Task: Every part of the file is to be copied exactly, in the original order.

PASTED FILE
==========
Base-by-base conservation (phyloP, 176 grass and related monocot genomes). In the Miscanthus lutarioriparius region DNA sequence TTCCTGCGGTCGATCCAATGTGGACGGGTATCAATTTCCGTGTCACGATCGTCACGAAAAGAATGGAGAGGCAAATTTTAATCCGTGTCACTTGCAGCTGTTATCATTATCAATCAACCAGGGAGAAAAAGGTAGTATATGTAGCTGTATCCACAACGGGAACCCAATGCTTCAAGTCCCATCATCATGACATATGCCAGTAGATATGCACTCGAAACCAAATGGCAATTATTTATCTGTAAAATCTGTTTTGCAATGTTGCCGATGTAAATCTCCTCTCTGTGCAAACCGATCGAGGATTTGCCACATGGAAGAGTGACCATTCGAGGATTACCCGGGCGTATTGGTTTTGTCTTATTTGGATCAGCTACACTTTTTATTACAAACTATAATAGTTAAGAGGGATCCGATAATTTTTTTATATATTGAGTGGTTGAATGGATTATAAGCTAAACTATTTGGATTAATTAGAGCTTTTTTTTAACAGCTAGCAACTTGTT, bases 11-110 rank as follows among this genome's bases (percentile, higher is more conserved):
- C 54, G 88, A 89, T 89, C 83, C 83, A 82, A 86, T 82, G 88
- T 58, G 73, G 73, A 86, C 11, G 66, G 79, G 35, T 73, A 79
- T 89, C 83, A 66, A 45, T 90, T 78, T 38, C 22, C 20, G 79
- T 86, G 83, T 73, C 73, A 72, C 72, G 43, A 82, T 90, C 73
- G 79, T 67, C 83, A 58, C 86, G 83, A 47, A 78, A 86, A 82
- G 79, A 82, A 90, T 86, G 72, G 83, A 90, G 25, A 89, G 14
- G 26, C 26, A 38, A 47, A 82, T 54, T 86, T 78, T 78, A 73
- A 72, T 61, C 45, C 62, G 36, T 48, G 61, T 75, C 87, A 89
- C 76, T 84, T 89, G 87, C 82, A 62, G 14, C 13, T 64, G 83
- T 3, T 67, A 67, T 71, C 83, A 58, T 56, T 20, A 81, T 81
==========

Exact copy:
Base-by-base conservation (phyloP, 176 grass and related monocot genomes). In the Miscanthus lutarioriparius region DNA sequence TTCCTGCGGTCGATCCAATGTGGACGGGTATCAATTTCCGTGTCACGATCGTCACGAAAAGAATGGAGAGGCAAATTTTAATCCGTGTCACTTGCAGCTGTTATCATTATCAATCAACCAGGGAGAAAAAGGTAGTATATGTAGCTGTATCCACAACGGGAACCCAATGCTTCAAGTCCCATCATCATGACATATGCCAGTAGATATGCACTCGAAACCAAATGGCAATTATTTATCTGTAAAATCTGTTTTGCAATGTTGCCGATGTAAATCTCCTCTCTGTGCAAACCGATCGAGGATTTGCCACATGGAAGAGTGACCATTCGAGGATTACCCGGGCGTATTGGTTTTGTCTTATTTGGATCAGCTACACTTTTTATTACAAACTATAATAGTTAAGAGGGATCCGATAATTTTTTTATATATTGAGTGGTTGAATGGATTATAAGCTAAACTATTTGGATTAATTAGAGCTTTTTTTTAACAGCTAGCAACTTGTT, bases 11-110 rank as follows among this genome's bases (percentile, higher is more conserved):
- C 54, G 88, A 89, T 89, C 83, C 83, A 82, A 86, T 82, G 88
- T 58, G 73, G 73, A 86, C 11, G 66, G 79, G 35, T 73, A 79
- T 89, C 83, A 66, A 45, T 90, T 78, T 38, C 22, C 20, G 79
- T 86, G 83, T 73, C 73, A 72, C 72, G 43, A 82, T 90, C 73
- G 79, T 67, C 83, A 58, C 86, G 83, A 47, A 78, A 86, A 82
- G 79, A 82, A 90, T 86, G 72, G 83, A 90, G 25, A 89, G 14
- G 26, C 26, A 38, A 47, A 82, T 54, T 86, T 78, T 78, A 73
- A 72, T 61, C 45, C 62, G 36, T 48, G 61, T 75, C 87, A 89
- C 76, T 84, T 89, G 87, C 82, A 62, G 14, C 13, T 64, G 83
- T 3, T 67, A 67, T 71, C 83, A 58, T 56, T 20, A 81, T 81